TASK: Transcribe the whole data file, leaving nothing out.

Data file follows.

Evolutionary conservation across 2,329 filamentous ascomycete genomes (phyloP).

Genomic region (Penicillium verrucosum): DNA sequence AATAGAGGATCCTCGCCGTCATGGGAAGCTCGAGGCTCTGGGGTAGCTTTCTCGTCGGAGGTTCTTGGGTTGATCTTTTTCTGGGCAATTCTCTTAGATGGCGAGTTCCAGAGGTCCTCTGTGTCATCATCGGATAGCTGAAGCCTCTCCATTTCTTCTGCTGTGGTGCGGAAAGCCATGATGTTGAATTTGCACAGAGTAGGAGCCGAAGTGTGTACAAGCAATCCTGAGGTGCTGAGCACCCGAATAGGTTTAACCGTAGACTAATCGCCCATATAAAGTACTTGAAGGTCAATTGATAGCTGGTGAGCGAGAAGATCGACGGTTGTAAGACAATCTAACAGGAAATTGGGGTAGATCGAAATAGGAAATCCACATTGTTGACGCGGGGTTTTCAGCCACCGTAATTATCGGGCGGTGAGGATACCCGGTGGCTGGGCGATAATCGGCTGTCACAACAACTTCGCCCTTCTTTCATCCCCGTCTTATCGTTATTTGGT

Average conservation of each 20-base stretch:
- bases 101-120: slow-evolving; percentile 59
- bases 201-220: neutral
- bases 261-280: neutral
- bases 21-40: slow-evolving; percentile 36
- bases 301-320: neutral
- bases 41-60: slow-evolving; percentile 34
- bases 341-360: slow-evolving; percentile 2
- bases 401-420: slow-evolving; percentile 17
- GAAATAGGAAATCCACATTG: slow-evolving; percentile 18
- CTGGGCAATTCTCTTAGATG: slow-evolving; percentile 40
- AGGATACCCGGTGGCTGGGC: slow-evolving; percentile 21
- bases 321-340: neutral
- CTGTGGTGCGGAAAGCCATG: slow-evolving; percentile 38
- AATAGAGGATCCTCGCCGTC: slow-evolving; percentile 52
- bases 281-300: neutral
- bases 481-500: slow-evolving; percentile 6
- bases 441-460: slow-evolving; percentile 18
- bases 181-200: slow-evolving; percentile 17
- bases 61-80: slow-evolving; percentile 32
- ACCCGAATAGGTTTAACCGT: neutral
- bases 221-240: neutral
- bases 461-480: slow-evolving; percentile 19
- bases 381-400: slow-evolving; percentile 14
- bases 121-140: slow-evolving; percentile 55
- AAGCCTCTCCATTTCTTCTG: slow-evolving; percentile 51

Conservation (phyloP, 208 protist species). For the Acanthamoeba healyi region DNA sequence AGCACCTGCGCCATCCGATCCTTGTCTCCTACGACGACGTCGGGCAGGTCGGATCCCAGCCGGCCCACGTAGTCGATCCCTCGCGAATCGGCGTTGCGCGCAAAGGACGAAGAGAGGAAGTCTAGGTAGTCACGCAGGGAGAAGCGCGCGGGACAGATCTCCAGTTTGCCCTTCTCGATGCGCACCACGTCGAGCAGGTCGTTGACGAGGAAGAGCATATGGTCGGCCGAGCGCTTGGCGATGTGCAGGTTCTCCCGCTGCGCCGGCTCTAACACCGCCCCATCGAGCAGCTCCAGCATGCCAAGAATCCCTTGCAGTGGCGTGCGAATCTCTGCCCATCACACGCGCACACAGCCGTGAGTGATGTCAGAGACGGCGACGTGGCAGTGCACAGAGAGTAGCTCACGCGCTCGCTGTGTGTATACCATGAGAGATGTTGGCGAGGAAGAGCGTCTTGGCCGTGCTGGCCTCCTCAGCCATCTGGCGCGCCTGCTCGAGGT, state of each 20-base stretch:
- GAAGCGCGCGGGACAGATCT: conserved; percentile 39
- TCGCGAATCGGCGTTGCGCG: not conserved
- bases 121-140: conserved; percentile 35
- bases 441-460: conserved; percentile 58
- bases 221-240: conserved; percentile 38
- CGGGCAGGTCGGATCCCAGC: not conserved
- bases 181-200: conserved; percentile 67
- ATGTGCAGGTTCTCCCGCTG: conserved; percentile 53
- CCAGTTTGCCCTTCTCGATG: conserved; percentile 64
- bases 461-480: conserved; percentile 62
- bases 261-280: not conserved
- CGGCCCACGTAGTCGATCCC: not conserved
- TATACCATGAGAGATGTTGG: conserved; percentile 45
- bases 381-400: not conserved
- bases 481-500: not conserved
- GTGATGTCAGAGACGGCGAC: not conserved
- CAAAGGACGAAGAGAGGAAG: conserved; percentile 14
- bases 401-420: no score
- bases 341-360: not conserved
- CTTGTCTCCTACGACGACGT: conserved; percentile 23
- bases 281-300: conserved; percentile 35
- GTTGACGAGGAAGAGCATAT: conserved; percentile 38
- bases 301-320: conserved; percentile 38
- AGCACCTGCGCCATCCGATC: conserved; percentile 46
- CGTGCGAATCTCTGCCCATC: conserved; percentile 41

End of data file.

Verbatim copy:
Evolutionary conservation across 2,329 filamentous ascomycete genomes (phyloP).

Genomic region (Penicillium verrucosum): DNA sequence AATAGAGGATCCTCGCCGTCATGGGAAGCTCGAGGCTCTGGGGTAGCTTTCTCGTCGGAGGTTCTTGGGTTGATCTTTTTCTGGGCAATTCTCTTAGATGGCGAGTTCCAGAGGTCCTCTGTGTCATCATCGGATAGCTGAAGCCTCTCCATTTCTTCTGCTGTGGTGCGGAAAGCCATGATGTTGAATTTGCACAGAGTAGGAGCCGAAGTGTGTACAAGCAATCCTGAGGTGCTGAGCACCCGAATAGGTTTAACCGTAGACTAATCGCCCATATAAAGTACTTGAAGGTCAATTGATAGCTGGTGAGCGAGAAGATCGACGGTTGTAAGACAATCTAACAGGAAATTGGGGTAGATCGAAATAGGAAATCCACATTGTTGACGCGGGGTTTTCAGCCACCGTAATTATCGGGCGGTGAGGATACCCGGTGGCTGGGCGATAATCGGCTGTCACAACAACTTCGCCCTTCTTTCATCCCCGTCTTATCGTTATTTGGT

Average conservation of each 20-base stretch:
- bases 101-120: slow-evolving; percentile 59
- bases 201-220: neutral
- bases 261-280: neutral
- bases 21-40: slow-evolving; percentile 36
- bases 301-320: neutral
- bases 41-60: slow-evolving; percentile 34
- bases 341-360: slow-evolving; percentile 2
- bases 401-420: slow-evolving; percentile 17
- GAAATAGGAAATCCACATTG: slow-evolving; percentile 18
- CTGGGCAATTCTCTTAGATG: slow-evolving; percentile 40
- AGGATACCCGGTGGCTGGGC: slow-evolving; percentile 21
- bases 321-340: neutral
- CTGTGGTGCGGAAAGCCATG: slow-evolving; percentile 38
- AATAGAGGATCCTCGCCGTC: slow-evolving; percentile 52
- bases 281-300: neutral
- bases 481-500: slow-evolving; percentile 6
- bases 441-460: slow-evolving; percentile 18
- bases 181-200: slow-evolving; percentile 17
- bases 61-80: slow-evolving; percentile 32
- ACCCGAATAGGTTTAACCGT: neutral
- bases 221-240: neutral
- bases 461-480: slow-evolving; percentile 19
- bases 381-400: slow-evolving; percentile 14
- bases 121-140: slow-evolving; percentile 55
- AAGCCTCTCCATTTCTTCTG: slow-evolving; percentile 51

Conservation (phyloP, 208 protist species). For the Acanthamoeba healyi region DNA sequence AGCACCTGCGCCATCCGATCCTTGTCTCCTACGACGACGTCGGGCAGGTCGGATCCCAGCCGGCCCACGTAGTCGATCCCTCGCGAATCGGCGTTGCGCGCAAAGGACGAAGAGAGGAAGTCTAGGTAGTCACGCAGGGAGAAGCGCGCGGGACAGATCTCCAGTTTGCCCTTCTCGATGCGCACCACGTCGAGCAGGTCGTTGACGAGGAAGAGCATATGGTCGGCCGAGCGCTTGGCGATGTGCAGGTTCTCCCGCTGCGCCGGCTCTAACACCGCCCCATCGAGCAGCTCCAGCATGCCAAGAATCCCTTGCAGTGGCGTGCGAATCTCTGCCCATCACACGCGCACACAGCCGTGAGTGATGTCAGAGACGGCGACGTGGCAGTGCACAGAGAGTAGCTCACGCGCTCGCTGTGTGTATACCATGAGAGATGTTGGCGAGGAAGAGCGTCTTGGCCGTGCTGGCCTCCTCAGCCATCTGGCGCGCCTGCTCGAGGT, state of each 20-base stretch:
- GAAGCGCGCGGGACAGATCT: conserved; percentile 39
- TCGCGAATCGGCGTTGCGCG: not conserved
- bases 121-140: conserved; percentile 35
- bases 441-460: conserved; percentile 58
- bases 221-240: conserved; percentile 38
- CGGGCAGGTCGGATCCCAGC: not conserved
- bases 181-200: conserved; percentile 67
- ATGTGCAGGTTCTCCCGCTG: conserved; percentile 53
- CCAGTTTGCCCTTCTCGATG: conserved; percentile 64
- bases 461-480: conserved; percentile 62
- bases 261-280: not conserved
- CGGCCCACGTAGTCGATCCC: not conserved
- TATACCATGAGAGATGTTGG: conserved; percentile 45
- bases 381-400: not conserved
- bases 481-500: not conserved
- GTGATGTCAGAGACGGCGAC: not conserved
- CAAAGGACGAAGAGAGGAAG: conserved; percentile 14
- bases 401-420: no score
- bases 341-360: not conserved
- CTTGTCTCCTACGACGACGT: conserved; percentile 23
- bases 281-300: conserved; percentile 35
- GTTGACGAGGAAGAGCATAT: conserved; percentile 38
- bases 301-320: conserved; percentile 38
- AGCACCTGCGCCATCCGATC: conserved; percentile 46
- CGTGCGAATCTCTGCCCATC: conserved; percentile 41